April 19, 2013: Building Stone Walls

April 19, 2013
"Forest Primeval" by SE Vedder

“Forest Primeval” by SE Vedder

[This article is far from my usual fare of  “East meets West” and cooking subject matter. I hope my usual reader will forgive, but special occurrences require special responses and as the blog is my sole voice to the world…]

Well, this certainly has been a tumultuous week to be a Boston-area resident. Although I personally could not have been more safe in every instance, I have received voices of concern for my safety from friends and family who knew of my (relative) proximity to this weeks’ events. The whole week has presented a chance to study and to reassess the perception (not only of my own, but of itself) this city that I  have chosen to call home.

It would be disingenuous of me to discuss what I love so much about my fellow Boston-area natives without first addressing what I hate: first, they are without doubt, the worst drivers I have ever experienced. In my most generous moments I allow that the terrible road designs are to fault. Design in one thing….attitude being another. That is choice. We all have the same conditions. Being exceptionally aggressive or abusive doesn’t make the day go better for anyone. We have bad roads. Get over it. Act safe. Be polite.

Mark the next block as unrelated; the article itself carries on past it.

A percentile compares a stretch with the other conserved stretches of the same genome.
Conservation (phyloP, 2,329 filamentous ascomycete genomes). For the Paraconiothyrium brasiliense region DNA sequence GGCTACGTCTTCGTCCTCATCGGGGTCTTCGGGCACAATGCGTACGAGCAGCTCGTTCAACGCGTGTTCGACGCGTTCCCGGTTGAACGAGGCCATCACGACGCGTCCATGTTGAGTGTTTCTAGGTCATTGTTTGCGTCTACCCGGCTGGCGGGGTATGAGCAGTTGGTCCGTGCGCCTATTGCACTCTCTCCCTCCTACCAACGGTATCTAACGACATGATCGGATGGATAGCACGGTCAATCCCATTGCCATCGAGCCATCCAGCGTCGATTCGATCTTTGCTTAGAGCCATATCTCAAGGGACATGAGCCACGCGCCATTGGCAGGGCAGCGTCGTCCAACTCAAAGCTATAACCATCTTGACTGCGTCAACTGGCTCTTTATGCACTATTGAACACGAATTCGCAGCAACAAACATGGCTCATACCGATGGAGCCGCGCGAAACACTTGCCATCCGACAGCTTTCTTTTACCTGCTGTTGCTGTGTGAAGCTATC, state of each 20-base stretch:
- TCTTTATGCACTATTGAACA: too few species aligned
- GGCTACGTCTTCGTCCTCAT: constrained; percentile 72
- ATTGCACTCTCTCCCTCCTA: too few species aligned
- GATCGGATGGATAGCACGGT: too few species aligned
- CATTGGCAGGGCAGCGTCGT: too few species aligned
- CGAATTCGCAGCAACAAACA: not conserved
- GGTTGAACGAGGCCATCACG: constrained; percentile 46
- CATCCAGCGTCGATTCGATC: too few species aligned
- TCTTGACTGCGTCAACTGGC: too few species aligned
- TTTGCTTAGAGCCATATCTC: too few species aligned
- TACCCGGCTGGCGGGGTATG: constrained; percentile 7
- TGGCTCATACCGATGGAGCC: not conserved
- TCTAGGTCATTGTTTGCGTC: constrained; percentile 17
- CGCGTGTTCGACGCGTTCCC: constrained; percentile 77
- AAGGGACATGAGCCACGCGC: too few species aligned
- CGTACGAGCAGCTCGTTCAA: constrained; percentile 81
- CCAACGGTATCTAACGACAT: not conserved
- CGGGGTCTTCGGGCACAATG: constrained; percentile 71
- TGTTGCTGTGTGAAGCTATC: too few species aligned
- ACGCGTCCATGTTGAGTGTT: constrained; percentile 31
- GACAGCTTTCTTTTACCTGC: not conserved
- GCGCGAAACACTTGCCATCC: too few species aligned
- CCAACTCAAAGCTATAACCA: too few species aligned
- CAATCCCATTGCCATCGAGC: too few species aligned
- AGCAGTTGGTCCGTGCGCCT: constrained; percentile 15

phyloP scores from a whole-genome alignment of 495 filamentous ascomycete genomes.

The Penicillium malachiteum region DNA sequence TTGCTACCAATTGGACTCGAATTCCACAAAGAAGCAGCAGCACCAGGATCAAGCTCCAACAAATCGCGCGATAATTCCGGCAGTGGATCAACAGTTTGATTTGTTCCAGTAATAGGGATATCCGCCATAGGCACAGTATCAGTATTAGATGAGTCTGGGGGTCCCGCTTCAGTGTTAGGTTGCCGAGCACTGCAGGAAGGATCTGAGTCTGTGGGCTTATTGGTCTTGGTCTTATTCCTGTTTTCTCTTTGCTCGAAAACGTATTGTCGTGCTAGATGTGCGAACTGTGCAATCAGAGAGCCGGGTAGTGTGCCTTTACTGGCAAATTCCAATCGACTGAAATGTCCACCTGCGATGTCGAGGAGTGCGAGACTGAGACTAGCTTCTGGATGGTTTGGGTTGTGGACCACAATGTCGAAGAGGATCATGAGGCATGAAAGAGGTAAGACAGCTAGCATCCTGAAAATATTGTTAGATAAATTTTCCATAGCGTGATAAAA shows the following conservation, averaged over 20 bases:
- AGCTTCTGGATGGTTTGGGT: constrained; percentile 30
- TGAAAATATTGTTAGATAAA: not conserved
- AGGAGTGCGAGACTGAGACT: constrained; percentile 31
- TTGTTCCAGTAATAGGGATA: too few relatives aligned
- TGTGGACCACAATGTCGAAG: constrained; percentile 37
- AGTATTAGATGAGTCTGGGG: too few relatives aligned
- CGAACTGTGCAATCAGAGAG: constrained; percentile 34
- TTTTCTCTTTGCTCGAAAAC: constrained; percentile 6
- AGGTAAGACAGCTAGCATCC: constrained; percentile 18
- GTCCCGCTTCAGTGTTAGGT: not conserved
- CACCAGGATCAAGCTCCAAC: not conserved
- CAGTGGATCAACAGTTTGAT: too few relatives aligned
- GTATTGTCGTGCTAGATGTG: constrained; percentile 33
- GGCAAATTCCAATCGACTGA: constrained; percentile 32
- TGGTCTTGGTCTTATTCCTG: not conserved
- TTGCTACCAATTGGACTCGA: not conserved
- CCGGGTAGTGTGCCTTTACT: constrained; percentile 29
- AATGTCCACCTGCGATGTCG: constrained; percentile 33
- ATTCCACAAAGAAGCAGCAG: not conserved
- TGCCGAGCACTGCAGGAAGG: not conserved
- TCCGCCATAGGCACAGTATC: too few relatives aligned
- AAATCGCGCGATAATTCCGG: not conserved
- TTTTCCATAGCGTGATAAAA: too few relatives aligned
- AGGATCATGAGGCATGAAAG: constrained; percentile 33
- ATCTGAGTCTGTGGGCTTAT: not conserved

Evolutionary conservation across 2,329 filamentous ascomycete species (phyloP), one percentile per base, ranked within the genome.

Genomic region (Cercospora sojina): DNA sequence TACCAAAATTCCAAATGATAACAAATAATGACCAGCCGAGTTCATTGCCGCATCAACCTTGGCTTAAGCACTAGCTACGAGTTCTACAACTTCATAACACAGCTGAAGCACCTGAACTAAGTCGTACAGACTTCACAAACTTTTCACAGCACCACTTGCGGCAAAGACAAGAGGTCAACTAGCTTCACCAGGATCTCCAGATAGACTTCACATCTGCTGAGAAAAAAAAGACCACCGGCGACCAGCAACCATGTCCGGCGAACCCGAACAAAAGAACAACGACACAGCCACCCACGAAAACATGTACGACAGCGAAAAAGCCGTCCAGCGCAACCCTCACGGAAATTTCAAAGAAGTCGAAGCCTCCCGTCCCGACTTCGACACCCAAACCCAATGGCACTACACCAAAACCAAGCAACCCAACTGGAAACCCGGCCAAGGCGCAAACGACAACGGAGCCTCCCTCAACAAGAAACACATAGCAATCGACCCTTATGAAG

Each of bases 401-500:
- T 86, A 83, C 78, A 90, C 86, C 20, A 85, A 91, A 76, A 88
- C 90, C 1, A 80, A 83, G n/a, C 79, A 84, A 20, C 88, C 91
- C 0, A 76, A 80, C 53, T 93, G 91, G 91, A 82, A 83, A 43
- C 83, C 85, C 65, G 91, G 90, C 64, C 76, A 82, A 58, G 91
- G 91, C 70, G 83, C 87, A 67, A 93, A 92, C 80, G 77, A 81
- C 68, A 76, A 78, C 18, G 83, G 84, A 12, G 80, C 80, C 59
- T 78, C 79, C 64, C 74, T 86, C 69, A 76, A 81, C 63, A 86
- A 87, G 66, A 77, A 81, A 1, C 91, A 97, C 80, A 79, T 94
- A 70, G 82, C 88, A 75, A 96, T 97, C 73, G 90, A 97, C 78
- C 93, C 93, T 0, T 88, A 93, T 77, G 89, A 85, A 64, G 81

Which leads to the other thing about my Boston-area neighbors: no one says “hello.” I have a running route that is five miles into town and back. Often, I will see a person walking in the opposite direction. As I pass by, I always give my cheery “hello” with a wave. There is always a 50/50 chance that this person will even acknowledge me, let alone give a greeting back. I worked 18 years with a native who I greeted each and every single morning with my “Good Morning” and never got a response…ever. This strikes me as not only impolite, but very wrong. I’ve had numerous native friends explain the “until we know you, you are suspect” logic that seems to be prevalent here. I don’t buy this. Good form is good form, and most of the world seems to be just fine giving the occasional “hey” to their fellow humans.